Re: Multiple parent design

From: Tony <>
Date: 17 Apr 2004 03:09:16 -0700
Message-ID: <>

"T" <> wrote in message news:<av0gc.13656$>...
> Perhaps the design question got lost in the specifics. Let me state the
> question in a more generic manner.
> Suppose we have entities 1 through N stored in tables Parent1...ParentN.
> Now suppose we have a Child entity where each Child instance can be
> associated with one and only one Parent instance that may be located in any
> one of the tables Parent1 to ParentN.
> I'd like to hear any ideas on implementing a design that would prevent the
> deletion of a Parent instance if for that instance there existed any Child
> instances to which it was associated.
> I know of two solutions:
> 1. Use triggers
> 2. Use a master "Parents" table that stores all primary key values from all
> tables Parent1...ParentN. Create a foreign key from this new master
> "Parents" table to each of the tables Parent1...ParentN as well as to the
> Child table. This solution has a couple of downsides. Firstly, on the
> surface it does not prevent the deletion of a Parent instance if it has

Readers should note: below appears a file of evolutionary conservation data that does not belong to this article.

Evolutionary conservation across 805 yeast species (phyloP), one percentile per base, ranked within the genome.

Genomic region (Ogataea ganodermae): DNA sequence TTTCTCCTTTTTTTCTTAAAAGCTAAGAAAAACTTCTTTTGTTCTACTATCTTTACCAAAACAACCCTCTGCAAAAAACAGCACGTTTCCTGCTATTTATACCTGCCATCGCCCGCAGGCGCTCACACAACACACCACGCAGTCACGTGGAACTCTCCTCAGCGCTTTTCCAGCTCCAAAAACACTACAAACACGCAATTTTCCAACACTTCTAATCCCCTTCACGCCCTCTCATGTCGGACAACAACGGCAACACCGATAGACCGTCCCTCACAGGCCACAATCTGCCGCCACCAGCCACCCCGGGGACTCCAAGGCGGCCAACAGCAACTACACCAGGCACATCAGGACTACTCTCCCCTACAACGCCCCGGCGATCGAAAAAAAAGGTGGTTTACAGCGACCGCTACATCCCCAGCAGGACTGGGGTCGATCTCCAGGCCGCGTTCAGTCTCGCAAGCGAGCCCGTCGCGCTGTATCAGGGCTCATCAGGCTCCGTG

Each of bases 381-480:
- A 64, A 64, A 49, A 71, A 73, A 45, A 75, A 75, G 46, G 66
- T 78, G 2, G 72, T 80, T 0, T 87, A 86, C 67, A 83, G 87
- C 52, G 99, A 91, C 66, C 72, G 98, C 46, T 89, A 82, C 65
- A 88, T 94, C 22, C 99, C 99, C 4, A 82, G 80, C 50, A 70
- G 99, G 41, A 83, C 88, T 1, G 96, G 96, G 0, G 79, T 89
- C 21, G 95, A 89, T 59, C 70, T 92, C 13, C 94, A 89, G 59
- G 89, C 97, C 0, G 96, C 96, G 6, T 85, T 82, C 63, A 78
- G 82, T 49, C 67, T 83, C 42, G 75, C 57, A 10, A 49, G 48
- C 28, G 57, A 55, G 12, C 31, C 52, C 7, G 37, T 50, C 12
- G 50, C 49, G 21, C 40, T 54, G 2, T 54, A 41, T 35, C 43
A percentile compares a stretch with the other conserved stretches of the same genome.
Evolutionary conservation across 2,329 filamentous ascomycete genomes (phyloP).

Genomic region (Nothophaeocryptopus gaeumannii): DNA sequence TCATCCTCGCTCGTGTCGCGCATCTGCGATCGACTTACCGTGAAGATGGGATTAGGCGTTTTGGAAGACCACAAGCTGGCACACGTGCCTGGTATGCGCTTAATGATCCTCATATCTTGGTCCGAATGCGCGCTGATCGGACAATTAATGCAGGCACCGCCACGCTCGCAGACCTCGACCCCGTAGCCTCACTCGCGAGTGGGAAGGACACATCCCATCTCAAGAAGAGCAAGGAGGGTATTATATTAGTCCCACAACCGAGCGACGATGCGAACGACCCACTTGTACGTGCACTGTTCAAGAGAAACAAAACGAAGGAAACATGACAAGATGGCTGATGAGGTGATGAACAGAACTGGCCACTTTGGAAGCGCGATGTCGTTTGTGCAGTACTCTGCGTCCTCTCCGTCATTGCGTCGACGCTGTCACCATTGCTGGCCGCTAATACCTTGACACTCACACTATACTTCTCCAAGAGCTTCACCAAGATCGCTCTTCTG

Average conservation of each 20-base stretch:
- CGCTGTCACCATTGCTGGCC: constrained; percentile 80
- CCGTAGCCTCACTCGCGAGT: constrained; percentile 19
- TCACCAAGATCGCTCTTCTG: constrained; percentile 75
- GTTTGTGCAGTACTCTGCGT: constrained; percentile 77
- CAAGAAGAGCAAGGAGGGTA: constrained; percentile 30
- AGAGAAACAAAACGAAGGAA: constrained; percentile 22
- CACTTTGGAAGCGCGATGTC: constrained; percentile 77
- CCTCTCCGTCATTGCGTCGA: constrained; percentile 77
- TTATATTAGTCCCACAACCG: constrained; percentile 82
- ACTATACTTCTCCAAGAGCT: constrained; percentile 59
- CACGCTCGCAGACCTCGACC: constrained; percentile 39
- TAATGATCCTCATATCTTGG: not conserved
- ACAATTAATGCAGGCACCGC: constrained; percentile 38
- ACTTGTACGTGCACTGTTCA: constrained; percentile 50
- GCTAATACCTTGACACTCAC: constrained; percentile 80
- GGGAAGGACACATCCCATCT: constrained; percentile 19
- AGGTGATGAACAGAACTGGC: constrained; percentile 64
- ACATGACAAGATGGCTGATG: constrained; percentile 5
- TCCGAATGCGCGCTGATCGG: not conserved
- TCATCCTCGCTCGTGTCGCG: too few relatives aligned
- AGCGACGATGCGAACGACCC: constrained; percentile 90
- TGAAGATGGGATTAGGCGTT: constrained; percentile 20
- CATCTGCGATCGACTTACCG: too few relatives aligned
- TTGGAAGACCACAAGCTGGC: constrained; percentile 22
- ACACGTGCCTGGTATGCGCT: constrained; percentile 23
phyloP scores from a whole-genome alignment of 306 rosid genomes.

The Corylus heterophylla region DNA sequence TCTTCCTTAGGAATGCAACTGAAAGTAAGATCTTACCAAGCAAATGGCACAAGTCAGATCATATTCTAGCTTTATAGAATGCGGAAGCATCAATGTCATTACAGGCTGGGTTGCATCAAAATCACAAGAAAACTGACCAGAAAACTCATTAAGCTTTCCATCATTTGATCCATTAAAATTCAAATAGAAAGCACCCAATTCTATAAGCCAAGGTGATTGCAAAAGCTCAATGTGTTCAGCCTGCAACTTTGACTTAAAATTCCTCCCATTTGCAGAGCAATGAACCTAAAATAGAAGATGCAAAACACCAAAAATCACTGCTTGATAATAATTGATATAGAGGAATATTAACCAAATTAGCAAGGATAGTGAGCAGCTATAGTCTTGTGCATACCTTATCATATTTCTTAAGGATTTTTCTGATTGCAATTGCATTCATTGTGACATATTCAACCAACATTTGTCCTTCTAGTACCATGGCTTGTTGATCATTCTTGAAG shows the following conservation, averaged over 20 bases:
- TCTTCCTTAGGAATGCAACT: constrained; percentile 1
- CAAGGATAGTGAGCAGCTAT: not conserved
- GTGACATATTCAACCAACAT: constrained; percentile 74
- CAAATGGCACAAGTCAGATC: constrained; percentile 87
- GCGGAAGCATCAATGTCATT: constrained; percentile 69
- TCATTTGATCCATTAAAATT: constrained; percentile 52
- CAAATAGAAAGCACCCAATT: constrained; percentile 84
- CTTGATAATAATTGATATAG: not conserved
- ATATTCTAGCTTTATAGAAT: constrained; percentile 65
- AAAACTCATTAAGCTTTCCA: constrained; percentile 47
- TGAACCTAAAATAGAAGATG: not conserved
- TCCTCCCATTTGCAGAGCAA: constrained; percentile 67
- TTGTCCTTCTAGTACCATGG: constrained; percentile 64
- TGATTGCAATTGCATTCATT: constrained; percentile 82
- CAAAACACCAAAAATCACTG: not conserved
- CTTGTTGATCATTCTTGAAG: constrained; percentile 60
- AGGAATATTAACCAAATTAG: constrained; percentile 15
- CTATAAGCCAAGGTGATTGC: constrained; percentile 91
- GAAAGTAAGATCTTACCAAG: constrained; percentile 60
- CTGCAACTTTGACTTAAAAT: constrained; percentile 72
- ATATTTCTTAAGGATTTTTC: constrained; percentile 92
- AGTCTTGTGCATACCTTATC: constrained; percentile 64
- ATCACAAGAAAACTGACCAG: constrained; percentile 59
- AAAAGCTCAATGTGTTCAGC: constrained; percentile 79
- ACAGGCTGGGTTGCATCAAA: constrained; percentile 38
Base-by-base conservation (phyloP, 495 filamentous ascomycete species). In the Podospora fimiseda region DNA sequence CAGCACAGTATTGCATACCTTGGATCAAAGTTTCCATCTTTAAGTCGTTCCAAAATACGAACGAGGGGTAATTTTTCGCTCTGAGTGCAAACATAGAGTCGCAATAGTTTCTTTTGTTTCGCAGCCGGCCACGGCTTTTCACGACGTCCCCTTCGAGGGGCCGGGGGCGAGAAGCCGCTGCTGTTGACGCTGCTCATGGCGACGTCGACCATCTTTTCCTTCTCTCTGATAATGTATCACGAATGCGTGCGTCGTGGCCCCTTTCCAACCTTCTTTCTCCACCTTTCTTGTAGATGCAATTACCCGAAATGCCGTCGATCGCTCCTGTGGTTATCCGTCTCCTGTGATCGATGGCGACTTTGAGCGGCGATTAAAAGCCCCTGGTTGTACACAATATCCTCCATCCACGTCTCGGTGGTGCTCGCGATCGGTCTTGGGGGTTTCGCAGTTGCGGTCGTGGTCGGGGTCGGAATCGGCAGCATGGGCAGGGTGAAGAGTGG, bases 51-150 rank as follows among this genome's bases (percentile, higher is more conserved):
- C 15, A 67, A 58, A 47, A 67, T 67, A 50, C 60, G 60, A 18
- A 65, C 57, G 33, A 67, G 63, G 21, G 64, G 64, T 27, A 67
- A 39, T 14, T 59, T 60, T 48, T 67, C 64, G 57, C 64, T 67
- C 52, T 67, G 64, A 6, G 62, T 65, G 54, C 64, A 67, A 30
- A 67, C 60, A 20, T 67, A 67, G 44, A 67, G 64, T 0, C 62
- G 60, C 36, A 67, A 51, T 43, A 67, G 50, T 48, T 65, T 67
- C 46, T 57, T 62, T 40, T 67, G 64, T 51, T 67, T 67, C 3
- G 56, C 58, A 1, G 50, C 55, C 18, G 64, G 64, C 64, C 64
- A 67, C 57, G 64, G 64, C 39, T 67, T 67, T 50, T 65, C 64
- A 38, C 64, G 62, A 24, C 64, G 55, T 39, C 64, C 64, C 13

> Child instances associated with it. One would have to use triggers or
> business layer components to manage this.

Not exactly true: you would be prevented from deleting the master Parent row, but not from deleting additional information "about" the Parent held in ParentN.

If the DBMS supported SQL assertions you could also constrain that a Parent of type N must have an associated ParentN row, or alternatively simply that a Parent must also have a Parent1 or a Parent2 ... or a ParentN row. However, since AFAIK no commercial DBMS implements assertions, this is perhaps a moot point.

> Secondly, each addition of a
> Parent instance requires entry into two tables in sequence (First to the
> master Parents table then to the specific ParentN table). Neither of these
> downsides are overwhelming of course, but it'd be nice to know if there is a
> better solution or established design concepts realting to multiple parents.
> In essence, the "Parents" table would act as Laconic2's "Subscriber" table.
> Is there is a more elegent way of solving this problem?

Maybe someone will suggest one, but the type of design discussed above is very common for representing supertypes and subtypes in a SQL database, and is considered correct for the relational model (see Fabian Pascal's book Practical Issues in Database Management). You can make each pair of tables look like one table using a view, and it may even be possible to enable DML on those views (e.g. using Oracle's INSTEAD OF triggers). Received on Sat Apr 17 2004 - 12:09:16 CEST

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